We have lots of people in leadership roles but unfortunately, many of them are bad leaders, there's just no other way around it. But, their days are numbered because the way that we think about leadership is changing...Leaders Must Change.

Leadership is not about making the most money

Leadership is not about a rank or title

Leadership is not about playing office politics to get the top.

Leadership is not about being friends with other leaders who will promote you.

Leadership is not just about staying at the company for a long time until you get promoted.

Leadership IS ABOUT putting people first

Leadership IS ABOUT being able to influence change

Leadership IS ABOUT making other people more successful than you

Leadership IS ABOUT rallying people to build a better world

Leadership IS ABOUT YOU!

Being a leader is the hardest job in the world but it's also the most rewarding. Everyone in the world has the potential to become a leader, even if you're a leader of self.

The first step towards becoming that leader is making the conscientious choice that you are willing to get out of your comfort zone and do whatever it takes to positively impact your community, your organization, your people, and yourself.

Are you ready to take that first step?

What does it take to lead in the future of work? For my new book, The Future Leader, I interviewed over 140 of the world's top CEOs and surveyed nearly 14,000 employees in partnership with LinkedIn to identify 4 crucial mindsets and 5 essential skills to lead in a post-covid world. "Whether you're a current or future leader, this book is one that you should read and keep near you." Ajay Banga, CEO, Mastercard. Click here to grab a copy for yourself and your teams, you'll be glad you did!

Get the latest insights on Future of Work, Leadership and employee experience. http://futureofworknewsletter.com/

Let's connect on social!

Linkedin: http://www.linkedin.com/in/jacobmorgan8

Instagram: https://instagram.com/jacobmorgan8/

Twitter: http://www.twitter.com/jacobm

Facebook: https://www.facebook.com/FuturistJacob

 

Direct download: Audio_-_Book_Chapter_1_Podcast_Episode_July_5_2021_-_Ready_-_V2.mp3
Category:Business -- posted at: 12:15am PDT

Oftentimes inside of our companies, we've been doing things for decades just because we've been doing them for decades. It's important for us to break away from that cycle and start thinking about creative new ways of doing things.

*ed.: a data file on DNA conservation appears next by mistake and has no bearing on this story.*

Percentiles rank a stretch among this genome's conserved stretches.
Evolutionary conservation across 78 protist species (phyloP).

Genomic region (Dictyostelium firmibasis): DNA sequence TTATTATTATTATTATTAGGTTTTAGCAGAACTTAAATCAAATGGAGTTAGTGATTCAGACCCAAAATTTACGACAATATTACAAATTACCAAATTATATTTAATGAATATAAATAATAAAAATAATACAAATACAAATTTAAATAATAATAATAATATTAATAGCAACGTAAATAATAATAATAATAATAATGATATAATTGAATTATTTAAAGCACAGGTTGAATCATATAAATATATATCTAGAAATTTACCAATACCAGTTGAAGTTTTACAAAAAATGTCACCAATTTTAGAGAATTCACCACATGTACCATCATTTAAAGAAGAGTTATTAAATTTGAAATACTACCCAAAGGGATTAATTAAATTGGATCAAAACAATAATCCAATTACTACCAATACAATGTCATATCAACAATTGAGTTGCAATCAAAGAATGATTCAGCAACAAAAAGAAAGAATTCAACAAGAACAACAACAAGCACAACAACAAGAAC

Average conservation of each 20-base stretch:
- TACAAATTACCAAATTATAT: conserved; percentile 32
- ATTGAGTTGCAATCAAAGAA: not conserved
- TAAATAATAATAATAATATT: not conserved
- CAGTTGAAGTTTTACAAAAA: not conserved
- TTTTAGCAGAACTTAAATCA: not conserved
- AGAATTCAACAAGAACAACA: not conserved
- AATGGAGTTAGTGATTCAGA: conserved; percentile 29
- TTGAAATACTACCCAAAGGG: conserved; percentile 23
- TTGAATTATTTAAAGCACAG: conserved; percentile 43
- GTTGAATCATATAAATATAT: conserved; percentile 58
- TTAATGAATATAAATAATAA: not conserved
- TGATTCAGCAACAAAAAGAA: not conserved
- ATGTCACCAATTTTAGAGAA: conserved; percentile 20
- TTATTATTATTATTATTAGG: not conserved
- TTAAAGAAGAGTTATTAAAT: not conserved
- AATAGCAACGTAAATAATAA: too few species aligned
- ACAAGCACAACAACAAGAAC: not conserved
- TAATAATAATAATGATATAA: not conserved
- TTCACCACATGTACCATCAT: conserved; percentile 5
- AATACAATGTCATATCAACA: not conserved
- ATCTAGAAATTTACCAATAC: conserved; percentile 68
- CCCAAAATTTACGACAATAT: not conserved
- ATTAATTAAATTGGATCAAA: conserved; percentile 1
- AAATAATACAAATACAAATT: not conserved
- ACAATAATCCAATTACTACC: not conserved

One thing you can do is write down all of your ideas, like a brain dump. Put all your ideas on paper and just see what comes out of your head. The reason this is crucial is because when you can write down your idea and conceptualize it, you really think through a lot of stuff. And you spend less time worrying about pretty pictures or making things look nice.

After your brain dump, you can look for common patterns. And once you clump these things together, turn it into a six-page document, flesh out all your ideas, and let other people take a look at it and give their feedback.

Direct download: Creative_Problem_Solving_MP3.mp3
Category:Business -- posted at: 12:34am PDT

After graduating from college with honors and a dual Bachelors degree in economics and psychology, I was excited to join the corporate world. I had dreams of one day becoming the CMO of a large organization. At my first job out of college I was promised that I would be working on amazing projects and traveling the country meeting with executives and entrepreneurs. Instead, I was stuck doing data entry, cold calling, and PowerPoint presentations. One day the CEO of the company asked me to go buy him a cup of coffee, that was the last job I ever had. Since then I have been passionate about the future of work and designing great employee experiences.

This happened to me, but I’m not special. There are millions of people who feel this same way about their managers and their organizations every single day. We have built our organizations on outdated processes, procedures, and ways of thinking about work for the past 100+ years. It’s no wonder that so many people around the world don’t like their jobs. 

Why we need to take control and shape our work (and how we can do that)

On average we will spend one-third of our lives at work, our lives and our work are integrated, and we cannot separate the two. So when we are miserable at work, chances are you’re feeling miserable about life in general. 

Over the past 10+ years, I have discovered three strategies that allowed me to shape my work. 

Be a perpetual learner

We cannot rely on educational institutions or organizations to teach us all we need to know. You have to learn how to learn and you have to constantly find ways to grow, develop, and expand your skills. And you need to be aware of how your skills and abilities can be applied, not just in your current role, but in other unique ways. 

You have to fake it ‘til you make it

What you believe and what you tell yourself matters. Because it will guide your behaviors, your actions, and how you feel about yourself. Most of us at some point in our lives will have imposter syndrome--where we feel inadequate, or we feel we don’t have the experience necessary, or we don’t feel qualified to make a decision. Whether you are dealing with imaginary voices in your head or real voices of people telling you you’re no good--you have to stay optimistic and you have to build yourself up.